Denise: Right.

Berin: And, let me just, just get one more point, Denise, on your point about Title 1 and Title 2. The thing people don’t really understand is that the Communications Act has silos. Cable is Title 6, wireless services are Title 3, Title 2 is for common carriers like traditional telephony and Title 1 is, is everything else. It’s internet and information services and the FCC has limited the ability to regulate those by design. SO what we’re really debating, this really comes down to, is, there is a movement for the FCC to do, like a Title 1.5, something in the middle.

Denise: Right.

Berin: And what I’m trying to say is, you can’t trust the FCC to do that by then switching the presumption to Title 2 and then trying to crawl back from that through forbearance. And 7 of 6 has its own set of problems, including the fact that 7 of 6 lets the FCC regulate the entire internet in any way that they think will promote broadband competition which could include cyber security or copyright or decency or who knows what else. SO the only way to deal with these problems is new legislation. And the worst thing about the FCC persisting in trying to act here, is that it saps the political well for compromise. No one on the hill will ever, ever write legislation until the agency goes to them and says “You must act.” That is the only thing that will get us a new act.

Denise: Yeah. It doesn’t seem like they’re rushing into the breach that seems to exist without an affirmative request from the agency. Well, I think, you know, the discussion today has been really good and back and forth and informative and heated and I know people have been out there munching away on something while we’ve been going at it. If you haven’t been, now would be a good time to think about taking a break because we have a sponsor for this show that I’ve not had a chance to thank and I’m going to do that right now. And that is, NatureBox. And, if you are out there eating something greasy or awful, I’m really happy to be able to point you to this company, because it’s a far better choice for your munching away opportunities during TWIT. Because you want to be eating right when you’re starving or cranky or all hopped up over the politics on your favorite show about technology law. Stay away from those evil vending machines or the other kind of junk that you might have laying around and you want to check out, instead, naturebox.com/TWIT. Because when you do that, you’ll get three different subscription options for some really healthy and delicious choices. You’ve got three options, you can chose any one of them and then you select what snacks you want to come each month and you can fine-tune this very nicely. There are vegan, soy-free, gluten-conscious, lactose-free, nut-free and non GMO options available. You can select by the kind of tastes that you like. I am a savory person but you might like sweet or spicy a little bit better. NatureBox then sends great tasting snacks right to your door with free shipping anywhere in the United States. We’re talking healthy and satisfying snacks like banana bread granola, peppery pistachios and over 100 more, all with zero trans-fat, zero high fructose corn syrup and nothing artificial. NatureBox is the snack-happy gift that keeps on giving. Order a three, six or twelve month subscription for that special someone, family or friend and don’t forget swimsuit weather is almost here. Believe me, here in southern California it has arrived big-time. So you want to snack smarter. Forget that vending machine and get in shape with healthy, delicious treats like South Pacific plantains. So, remember to get fifty percent off your first box, go to naturebox.com/TWIT. Stay full, stay strong, go to naturebox.com/TWIT. Thank you so much NatureBox for your support of This Week in Law. Alright, well I’m not sure if Mark Paulding had to finally run because we were keeping him a little bit over the time we had anticipating getting him on the show, but we’re going to soldier on without him. Hopefully we can get him on at some point to discuss the privacy stories that we saved for the end here and the really big one I am sure folks have been reading about is that the Court of Justice of the European Union, which is the European Union’s high court, issued the decision on a case that’s been rattling around in the U for some time which had to do with a gentleman who did not like the fact that you could find information about the fact, I think his home had been foreclosed on online and he’s been suing about this. Its’ been working its way up the courts and the High Court of the EU has decided that he and others like him have the opportunity to go to Google and other search engines and have that kind of information removed. Now the logistics of this have yet to pan out and we’re very fortunate that we have Maria Murphy, who is a privacy professor at Maynooth in Ireland.  Hello Maria.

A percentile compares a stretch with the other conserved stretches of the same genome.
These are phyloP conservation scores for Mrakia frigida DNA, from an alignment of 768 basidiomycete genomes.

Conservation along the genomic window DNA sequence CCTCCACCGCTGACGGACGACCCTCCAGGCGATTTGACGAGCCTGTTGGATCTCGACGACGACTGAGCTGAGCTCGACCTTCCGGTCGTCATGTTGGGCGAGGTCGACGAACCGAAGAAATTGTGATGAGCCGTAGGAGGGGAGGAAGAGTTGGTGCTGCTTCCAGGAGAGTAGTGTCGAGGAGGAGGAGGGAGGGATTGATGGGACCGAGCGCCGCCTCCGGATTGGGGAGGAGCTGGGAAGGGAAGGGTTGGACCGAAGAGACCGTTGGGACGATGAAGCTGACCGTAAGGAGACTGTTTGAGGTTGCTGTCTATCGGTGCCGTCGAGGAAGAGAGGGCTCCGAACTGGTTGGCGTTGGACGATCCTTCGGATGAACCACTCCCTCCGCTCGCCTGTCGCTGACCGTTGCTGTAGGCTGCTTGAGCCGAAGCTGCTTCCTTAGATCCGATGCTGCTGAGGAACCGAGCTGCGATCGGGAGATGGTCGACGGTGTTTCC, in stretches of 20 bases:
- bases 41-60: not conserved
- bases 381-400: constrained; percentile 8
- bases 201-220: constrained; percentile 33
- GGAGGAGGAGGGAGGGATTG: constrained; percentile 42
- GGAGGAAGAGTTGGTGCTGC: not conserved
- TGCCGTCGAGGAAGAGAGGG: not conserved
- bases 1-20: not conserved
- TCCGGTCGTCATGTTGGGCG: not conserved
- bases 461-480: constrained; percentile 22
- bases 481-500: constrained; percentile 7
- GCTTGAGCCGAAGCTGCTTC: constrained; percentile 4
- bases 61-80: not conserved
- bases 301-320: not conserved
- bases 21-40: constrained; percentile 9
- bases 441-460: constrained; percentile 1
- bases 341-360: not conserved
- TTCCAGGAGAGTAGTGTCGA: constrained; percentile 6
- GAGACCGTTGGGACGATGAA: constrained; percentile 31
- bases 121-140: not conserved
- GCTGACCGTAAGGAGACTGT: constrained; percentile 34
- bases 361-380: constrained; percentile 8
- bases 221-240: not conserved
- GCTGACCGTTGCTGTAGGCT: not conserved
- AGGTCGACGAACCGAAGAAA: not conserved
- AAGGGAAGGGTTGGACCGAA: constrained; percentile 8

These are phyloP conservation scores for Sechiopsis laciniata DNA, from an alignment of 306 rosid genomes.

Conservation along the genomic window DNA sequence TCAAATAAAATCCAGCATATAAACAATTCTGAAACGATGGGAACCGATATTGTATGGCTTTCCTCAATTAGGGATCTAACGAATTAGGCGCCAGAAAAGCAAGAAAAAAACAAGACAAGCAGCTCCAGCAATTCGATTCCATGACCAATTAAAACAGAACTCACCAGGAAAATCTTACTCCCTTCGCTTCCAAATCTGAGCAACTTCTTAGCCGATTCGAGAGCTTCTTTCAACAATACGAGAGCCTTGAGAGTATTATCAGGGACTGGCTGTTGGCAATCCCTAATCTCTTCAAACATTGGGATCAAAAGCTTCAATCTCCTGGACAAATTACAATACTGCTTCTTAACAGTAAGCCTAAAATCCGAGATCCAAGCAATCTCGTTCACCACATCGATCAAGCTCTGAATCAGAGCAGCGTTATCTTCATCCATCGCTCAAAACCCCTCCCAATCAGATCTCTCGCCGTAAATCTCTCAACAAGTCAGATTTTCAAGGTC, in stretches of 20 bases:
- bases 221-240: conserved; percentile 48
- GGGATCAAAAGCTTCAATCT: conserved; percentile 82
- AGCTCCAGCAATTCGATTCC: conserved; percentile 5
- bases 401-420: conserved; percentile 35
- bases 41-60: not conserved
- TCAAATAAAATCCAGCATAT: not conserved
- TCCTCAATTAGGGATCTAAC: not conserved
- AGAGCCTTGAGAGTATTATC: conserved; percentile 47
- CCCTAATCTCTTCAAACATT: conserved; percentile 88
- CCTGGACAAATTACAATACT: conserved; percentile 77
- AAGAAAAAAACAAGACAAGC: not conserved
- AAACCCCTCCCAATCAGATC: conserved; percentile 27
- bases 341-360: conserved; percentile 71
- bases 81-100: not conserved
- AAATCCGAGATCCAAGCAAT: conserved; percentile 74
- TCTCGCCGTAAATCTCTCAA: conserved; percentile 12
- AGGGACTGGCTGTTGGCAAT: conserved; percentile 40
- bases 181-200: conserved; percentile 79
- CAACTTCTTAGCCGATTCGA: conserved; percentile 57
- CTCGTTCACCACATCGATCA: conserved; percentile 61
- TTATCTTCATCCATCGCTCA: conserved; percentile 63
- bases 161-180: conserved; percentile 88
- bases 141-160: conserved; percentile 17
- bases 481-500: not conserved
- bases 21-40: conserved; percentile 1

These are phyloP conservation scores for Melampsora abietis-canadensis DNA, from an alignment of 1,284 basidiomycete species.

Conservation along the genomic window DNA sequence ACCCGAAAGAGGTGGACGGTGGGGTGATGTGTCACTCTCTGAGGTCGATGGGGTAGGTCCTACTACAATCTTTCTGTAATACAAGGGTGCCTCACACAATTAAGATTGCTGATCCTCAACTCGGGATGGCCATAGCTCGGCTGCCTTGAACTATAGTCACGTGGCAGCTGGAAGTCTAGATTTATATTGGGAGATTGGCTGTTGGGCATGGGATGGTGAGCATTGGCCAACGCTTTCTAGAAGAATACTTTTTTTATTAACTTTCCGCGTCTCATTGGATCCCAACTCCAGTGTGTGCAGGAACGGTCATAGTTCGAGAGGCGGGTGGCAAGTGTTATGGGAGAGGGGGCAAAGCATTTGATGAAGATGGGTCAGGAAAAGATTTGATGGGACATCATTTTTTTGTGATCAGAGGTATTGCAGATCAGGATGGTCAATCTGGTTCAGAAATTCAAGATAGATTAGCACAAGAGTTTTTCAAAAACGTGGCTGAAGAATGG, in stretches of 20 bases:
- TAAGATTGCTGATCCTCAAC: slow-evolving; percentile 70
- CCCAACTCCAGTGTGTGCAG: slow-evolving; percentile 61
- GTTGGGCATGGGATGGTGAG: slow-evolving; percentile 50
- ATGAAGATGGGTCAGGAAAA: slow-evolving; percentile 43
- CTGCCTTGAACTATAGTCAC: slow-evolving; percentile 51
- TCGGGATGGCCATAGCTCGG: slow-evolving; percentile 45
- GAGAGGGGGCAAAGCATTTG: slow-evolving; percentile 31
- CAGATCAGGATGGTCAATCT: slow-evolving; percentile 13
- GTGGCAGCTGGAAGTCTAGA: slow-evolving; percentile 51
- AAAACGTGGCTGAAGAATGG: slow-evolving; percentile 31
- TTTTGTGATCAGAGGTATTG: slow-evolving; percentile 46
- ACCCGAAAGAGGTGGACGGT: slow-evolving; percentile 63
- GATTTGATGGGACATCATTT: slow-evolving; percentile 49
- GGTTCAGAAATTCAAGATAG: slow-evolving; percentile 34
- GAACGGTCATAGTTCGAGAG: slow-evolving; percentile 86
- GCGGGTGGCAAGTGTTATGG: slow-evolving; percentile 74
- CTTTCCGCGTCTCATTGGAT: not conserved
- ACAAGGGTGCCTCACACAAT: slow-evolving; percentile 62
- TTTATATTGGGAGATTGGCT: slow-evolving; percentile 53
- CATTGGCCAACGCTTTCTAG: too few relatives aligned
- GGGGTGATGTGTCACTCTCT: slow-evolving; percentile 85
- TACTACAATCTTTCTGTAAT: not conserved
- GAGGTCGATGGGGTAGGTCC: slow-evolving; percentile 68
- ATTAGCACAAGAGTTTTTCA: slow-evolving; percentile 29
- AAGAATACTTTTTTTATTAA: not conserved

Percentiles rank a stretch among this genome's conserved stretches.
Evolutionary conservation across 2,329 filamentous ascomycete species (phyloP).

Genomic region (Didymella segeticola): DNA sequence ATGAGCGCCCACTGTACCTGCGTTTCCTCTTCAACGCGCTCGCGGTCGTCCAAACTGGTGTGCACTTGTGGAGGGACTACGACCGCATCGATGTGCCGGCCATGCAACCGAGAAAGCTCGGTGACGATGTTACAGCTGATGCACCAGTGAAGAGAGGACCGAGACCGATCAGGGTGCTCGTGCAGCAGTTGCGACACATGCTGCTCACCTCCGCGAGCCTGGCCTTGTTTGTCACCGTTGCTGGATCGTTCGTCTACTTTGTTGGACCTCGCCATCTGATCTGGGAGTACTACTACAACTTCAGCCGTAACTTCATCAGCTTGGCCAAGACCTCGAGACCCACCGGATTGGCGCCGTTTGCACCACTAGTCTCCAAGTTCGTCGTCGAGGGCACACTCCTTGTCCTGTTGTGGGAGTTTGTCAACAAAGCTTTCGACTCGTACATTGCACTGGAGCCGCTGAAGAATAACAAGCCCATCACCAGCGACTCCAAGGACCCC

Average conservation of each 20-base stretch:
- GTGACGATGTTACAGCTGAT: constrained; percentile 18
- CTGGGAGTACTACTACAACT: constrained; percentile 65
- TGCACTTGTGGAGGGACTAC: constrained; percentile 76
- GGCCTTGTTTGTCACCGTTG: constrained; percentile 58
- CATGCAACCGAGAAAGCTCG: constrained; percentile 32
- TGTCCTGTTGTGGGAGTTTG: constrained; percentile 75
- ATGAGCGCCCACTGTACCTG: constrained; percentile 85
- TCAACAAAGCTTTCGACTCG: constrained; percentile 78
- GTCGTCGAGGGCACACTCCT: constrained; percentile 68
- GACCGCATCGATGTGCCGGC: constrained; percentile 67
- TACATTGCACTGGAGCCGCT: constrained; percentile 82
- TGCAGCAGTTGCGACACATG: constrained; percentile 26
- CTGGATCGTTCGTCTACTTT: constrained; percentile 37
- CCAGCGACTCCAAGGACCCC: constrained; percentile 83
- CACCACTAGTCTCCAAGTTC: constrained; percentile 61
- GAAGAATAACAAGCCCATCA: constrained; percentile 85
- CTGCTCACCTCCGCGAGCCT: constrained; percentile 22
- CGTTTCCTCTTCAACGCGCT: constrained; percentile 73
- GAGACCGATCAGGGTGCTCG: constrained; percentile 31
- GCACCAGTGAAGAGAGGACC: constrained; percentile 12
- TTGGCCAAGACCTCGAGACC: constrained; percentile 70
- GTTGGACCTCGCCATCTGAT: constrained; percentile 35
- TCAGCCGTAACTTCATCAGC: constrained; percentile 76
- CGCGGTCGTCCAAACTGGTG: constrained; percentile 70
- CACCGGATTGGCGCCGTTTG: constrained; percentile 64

Maria Murphy: Hi, how’s it going?

Denise: It’s going really well.

Maria: Good.

Denise: I’m so glad you could join us today. I’m sure you’ve been paying a lot of attention to this decision. Why don’t you see if you can put it in context for us and give us how you think it’s going to play out?